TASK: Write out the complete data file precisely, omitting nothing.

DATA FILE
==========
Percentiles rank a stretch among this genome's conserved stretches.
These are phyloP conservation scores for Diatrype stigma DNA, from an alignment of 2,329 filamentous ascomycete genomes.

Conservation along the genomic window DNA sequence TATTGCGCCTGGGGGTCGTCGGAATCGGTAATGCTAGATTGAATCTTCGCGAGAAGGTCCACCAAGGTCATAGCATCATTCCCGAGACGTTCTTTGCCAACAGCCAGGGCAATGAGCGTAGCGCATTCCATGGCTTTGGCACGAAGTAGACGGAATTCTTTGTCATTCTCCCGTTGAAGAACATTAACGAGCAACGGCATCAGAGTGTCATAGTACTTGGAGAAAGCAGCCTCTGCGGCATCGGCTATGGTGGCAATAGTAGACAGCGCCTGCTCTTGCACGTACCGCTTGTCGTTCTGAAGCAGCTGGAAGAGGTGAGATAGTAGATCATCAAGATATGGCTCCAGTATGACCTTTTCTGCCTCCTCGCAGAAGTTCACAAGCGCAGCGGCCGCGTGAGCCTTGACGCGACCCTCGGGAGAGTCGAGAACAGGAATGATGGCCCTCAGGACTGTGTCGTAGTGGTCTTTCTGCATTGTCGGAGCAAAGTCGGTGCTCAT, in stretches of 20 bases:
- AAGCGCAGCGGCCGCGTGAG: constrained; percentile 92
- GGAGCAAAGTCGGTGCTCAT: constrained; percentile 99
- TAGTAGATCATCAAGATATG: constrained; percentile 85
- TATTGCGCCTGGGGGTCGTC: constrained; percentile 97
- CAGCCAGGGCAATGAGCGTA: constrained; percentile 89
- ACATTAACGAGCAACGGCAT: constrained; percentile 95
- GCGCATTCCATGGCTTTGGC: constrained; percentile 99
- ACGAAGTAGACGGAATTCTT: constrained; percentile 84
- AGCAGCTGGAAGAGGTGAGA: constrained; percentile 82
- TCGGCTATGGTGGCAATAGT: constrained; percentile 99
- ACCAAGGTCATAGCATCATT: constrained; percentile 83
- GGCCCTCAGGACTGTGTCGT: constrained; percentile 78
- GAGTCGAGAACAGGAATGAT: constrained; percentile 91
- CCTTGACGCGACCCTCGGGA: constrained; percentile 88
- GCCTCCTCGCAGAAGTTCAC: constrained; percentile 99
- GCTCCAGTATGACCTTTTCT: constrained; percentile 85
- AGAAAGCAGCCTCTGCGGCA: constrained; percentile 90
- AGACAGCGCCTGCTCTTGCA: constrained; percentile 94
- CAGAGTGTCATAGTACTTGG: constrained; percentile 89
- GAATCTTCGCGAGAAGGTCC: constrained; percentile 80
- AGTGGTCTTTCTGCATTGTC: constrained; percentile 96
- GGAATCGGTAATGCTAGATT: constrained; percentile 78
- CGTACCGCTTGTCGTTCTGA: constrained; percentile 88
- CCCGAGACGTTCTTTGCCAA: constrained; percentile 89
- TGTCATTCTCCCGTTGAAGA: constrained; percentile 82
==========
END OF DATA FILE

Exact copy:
Percentiles rank a stretch among this genome's conserved stretches.
These are phyloP conservation scores for Diatrype stigma DNA, from an alignment of 2,329 filamentous ascomycete genomes.

Conservation along the genomic window DNA sequence TATTGCGCCTGGGGGTCGTCGGAATCGGTAATGCTAGATTGAATCTTCGCGAGAAGGTCCACCAAGGTCATAGCATCATTCCCGAGACGTTCTTTGCCAACAGCCAGGGCAATGAGCGTAGCGCATTCCATGGCTTTGGCACGAAGTAGACGGAATTCTTTGTCATTCTCCCGTTGAAGAACATTAACGAGCAACGGCATCAGAGTGTCATAGTACTTGGAGAAAGCAGCCTCTGCGGCATCGGCTATGGTGGCAATAGTAGACAGCGCCTGCTCTTGCACGTACCGCTTGTCGTTCTGAAGCAGCTGGAAGAGGTGAGATAGTAGATCATCAAGATATGGCTCCAGTATGACCTTTTCTGCCTCCTCGCAGAAGTTCACAAGCGCAGCGGCCGCGTGAGCCTTGACGCGACCCTCGGGAGAGTCGAGAACAGGAATGATGGCCCTCAGGACTGTGTCGTAGTGGTCTTTCTGCATTGTCGGAGCAAAGTCGGTGCTCAT, in stretches of 20 bases:
- AAGCGCAGCGGCCGCGTGAG: constrained; percentile 92
- GGAGCAAAGTCGGTGCTCAT: constrained; percentile 99
- TAGTAGATCATCAAGATATG: constrained; percentile 85
- TATTGCGCCTGGGGGTCGTC: constrained; percentile 97
- CAGCCAGGGCAATGAGCGTA: constrained; percentile 89
- ACATTAACGAGCAACGGCAT: constrained; percentile 95
- GCGCATTCCATGGCTTTGGC: constrained; percentile 99
- ACGAAGTAGACGGAATTCTT: constrained; percentile 84
- AGCAGCTGGAAGAGGTGAGA: constrained; percentile 82
- TCGGCTATGGTGGCAATAGT: constrained; percentile 99
- ACCAAGGTCATAGCATCATT: constrained; percentile 83
- GGCCCTCAGGACTGTGTCGT: constrained; percentile 78
- GAGTCGAGAACAGGAATGAT: constrained; percentile 91
- CCTTGACGCGACCCTCGGGA: constrained; percentile 88
- GCCTCCTCGCAGAAGTTCAC: constrained; percentile 99
- GCTCCAGTATGACCTTTTCT: constrained; percentile 85
- AGAAAGCAGCCTCTGCGGCA: constrained; percentile 90
- AGACAGCGCCTGCTCTTGCA: constrained; percentile 94
- CAGAGTGTCATAGTACTTGG: constrained; percentile 89
- GAATCTTCGCGAGAAGGTCC: constrained; percentile 80
- AGTGGTCTTTCTGCATTGTC: constrained; percentile 96
- GGAATCGGTAATGCTAGATT: constrained; percentile 78
- CGTACCGCTTGTCGTTCTGA: constrained; percentile 88
- CCCGAGACGTTCTTTGCCAA: constrained; percentile 89
- TGTCATTCTCCCGTTGAAGA: constrained; percentile 82